Buddhist Literature Collection are works considered to be scripture or canonical works of Buddhism. The Western terms "scripture" and "canonical" are applied to Buddhism in inconsistent ways by Western scholars: for example, one authority refers to "scriptures and other canonical texts", while another says that scriptures can be categorized into canonical, commentarial and pseudo-canonical.
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Excerpt: I'd like to emphasize today the value of insight and different ways it emerges in Zen training. The koan tradition is a tradition of insight. I don't know about you, but that is what attracted me to the training in the first place. Handed down from the beginning there was this great way of seeing that frees us. Our lives are impermanent. Everything we hold onto is always being snatched away. You may notice that there is something you really want and you struggle...
Excerpt: Today I shall talk on the ceremony of Jukai and the Way of the Boddhisattva. Please sit comfortably.
Excerpt: We do this because we want to be in harmony with the flow of things. We want to have no effort. And we do this because we realize that we struggle all the time and we are not in harmony with the flow of things, which is the first noble truth of Buddhism, that there is suffering in the world. And usually suffering comes upon us as a sense of being out of harmony, out of sync, with our circumstances. Wishing they were different. Out of sync with our own minds. Wis...
Excerpt: These three talks were delivered in Singapore during May 1999 at various Dharma centes.
Excerpt: Basically, there are two essential qualities that we require in Buddhist practice. The first is that we be able to withdraw from society for a time, be it a few hours, a few days, a few months or a few years. The other requirement is being able to take whatever we have gained from our experience of isolation and bring it back to the world to our relationships and into our everyday life. Like breathing in and breathing out, we need both.
Excerpt: The subject we?re talking about this evening is something called Mahamudra, so I should explain first of all what this means for those of you who may not know.
Excerpt: There are many ways to help unravel the confusion of the mind. A basic quality which is extremely useful for us all to develop in this lifetime is what is traditionally called mindfulness. Normally, whenever we do something, we are thinking of many other things at the same time. I will give an example.
Excerpt: A monk called Gotama, it seems, a son of the Sakyans, who went forth into homelessness from a Sakyan clan, has come... Now a good report of Master Gotama has been spread to this effect: That Blessed One is such since he is accomplished and fully
Excerpt: Dear fellow practitioners, today we are going to conduct the Initiation Ceremony of the Triple Jewels, which are the Buddha, the Dharma and the Sangha. I would like to clarify what taking refuge in the Triple Jewels means since there have been growing misunderstandings in modern times. In order to reap the true benefits, we must first settle these misunderstandings.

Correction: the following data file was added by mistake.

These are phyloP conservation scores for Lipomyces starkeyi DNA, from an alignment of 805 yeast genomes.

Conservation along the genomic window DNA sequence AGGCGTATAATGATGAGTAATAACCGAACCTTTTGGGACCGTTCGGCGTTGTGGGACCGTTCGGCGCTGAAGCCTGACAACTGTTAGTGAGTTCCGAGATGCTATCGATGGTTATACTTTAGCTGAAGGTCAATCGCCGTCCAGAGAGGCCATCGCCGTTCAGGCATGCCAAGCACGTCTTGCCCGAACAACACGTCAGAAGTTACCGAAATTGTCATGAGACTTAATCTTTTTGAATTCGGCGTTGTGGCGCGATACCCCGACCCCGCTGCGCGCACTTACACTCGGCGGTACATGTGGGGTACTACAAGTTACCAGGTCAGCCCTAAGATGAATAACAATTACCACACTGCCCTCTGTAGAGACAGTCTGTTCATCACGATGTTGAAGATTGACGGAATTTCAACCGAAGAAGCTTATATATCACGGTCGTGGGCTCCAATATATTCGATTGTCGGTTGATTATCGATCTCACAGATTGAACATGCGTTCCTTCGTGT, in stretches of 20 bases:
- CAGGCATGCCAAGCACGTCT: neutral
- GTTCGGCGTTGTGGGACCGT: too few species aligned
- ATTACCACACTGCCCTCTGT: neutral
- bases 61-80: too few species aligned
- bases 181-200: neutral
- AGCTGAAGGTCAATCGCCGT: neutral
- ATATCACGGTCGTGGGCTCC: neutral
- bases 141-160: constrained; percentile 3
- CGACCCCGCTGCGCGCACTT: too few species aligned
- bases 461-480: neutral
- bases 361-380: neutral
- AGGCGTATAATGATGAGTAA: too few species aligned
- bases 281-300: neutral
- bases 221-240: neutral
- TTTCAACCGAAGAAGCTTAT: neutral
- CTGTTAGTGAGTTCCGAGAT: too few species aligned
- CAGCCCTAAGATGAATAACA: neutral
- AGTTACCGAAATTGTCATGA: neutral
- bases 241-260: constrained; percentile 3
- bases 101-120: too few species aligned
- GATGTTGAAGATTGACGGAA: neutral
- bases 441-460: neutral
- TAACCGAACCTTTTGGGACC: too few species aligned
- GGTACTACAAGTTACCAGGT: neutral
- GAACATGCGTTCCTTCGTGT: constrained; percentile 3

Excerpt: The ten objects of impurity are various sorts of corpses. Meditating on corpses is useful is reducing lust. This practice should only be followed under the guidance of a master. Below is a list of the asubhas and who will find them useful. Swollen Corpse: Those who lust after beauty of form. Discolored Corpse: Those who lust after beauty of the skin and complexion. Festering Corpse: Those who lust after a sweet-smelling body, using perfumes.
Excerpt: The way of practice that follows the aims of the Buddha and the true Dhamma is to be truly intent on acting rightly. Every sort of duty that is ours to do should be done intently. When doing a task of any sort, even a small one, if we lack intentness, it won't get finished in a presentable way at all, because intentness -- which is a matter of mindfulness and principles in the heart that can bring a task to completion -- is lacking in ourselves and in our work. ...
Excerpt: The Blessed One living at Kosambi a wood of sinsapa trees. He Picked up a few leaver in his hand,
Excerpt: The Lord Buddha singles out four mental qualities as important for cultivation. He describes them as noble, lofty, and sublime and strongly encourages their development. they can transform our lives and the world giving beauty, joy, and meaning.
Excerpt: Today I have been invited by the abbot to give you a teaching, so I ask you all to sit quietly and compose your minds. Due to the language barrier we must make use of a translator, so if you do not pay proper attention you may not understand.
Excerpt: Ordinary-beings are innumerable I vow to liberate them all Defilements are endless I vow to eliminate them all Buddha's teachings are unlimited I vow to learn them all The ways of enlightenment are supreme
Excerpt: The word comes from 'budhi', 'to awaken'. It has its origins about 2,500 years ago when Siddhata Gotama, known as the Buddha, was himself awakened (enlightened) at the age of 35. Is Buddhism a Religion? To many, Buddhism goes beyond religion and is more of a philosophy or 'way of life'. It is a philosophy because philosophy 'means love of wisdom' and the Buddhist path can be summed up as:
Excerpt: On previous pages Jestun Milarepa is shown Sitting at ease in front of the cave at Ghadaya near the Tidet-Napal border.
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Excerpt: The Eightfold Path is the core doctrine of Buddhism. Like a doctor, the Buddha prescribed the Eightfold Path for the cure of all suffering and impermanence (Dukkha). Shakyamuni Buddha proclaimed: What is the way which leads to the cessation of suffering? The way is the Eightfold Noble Path itself...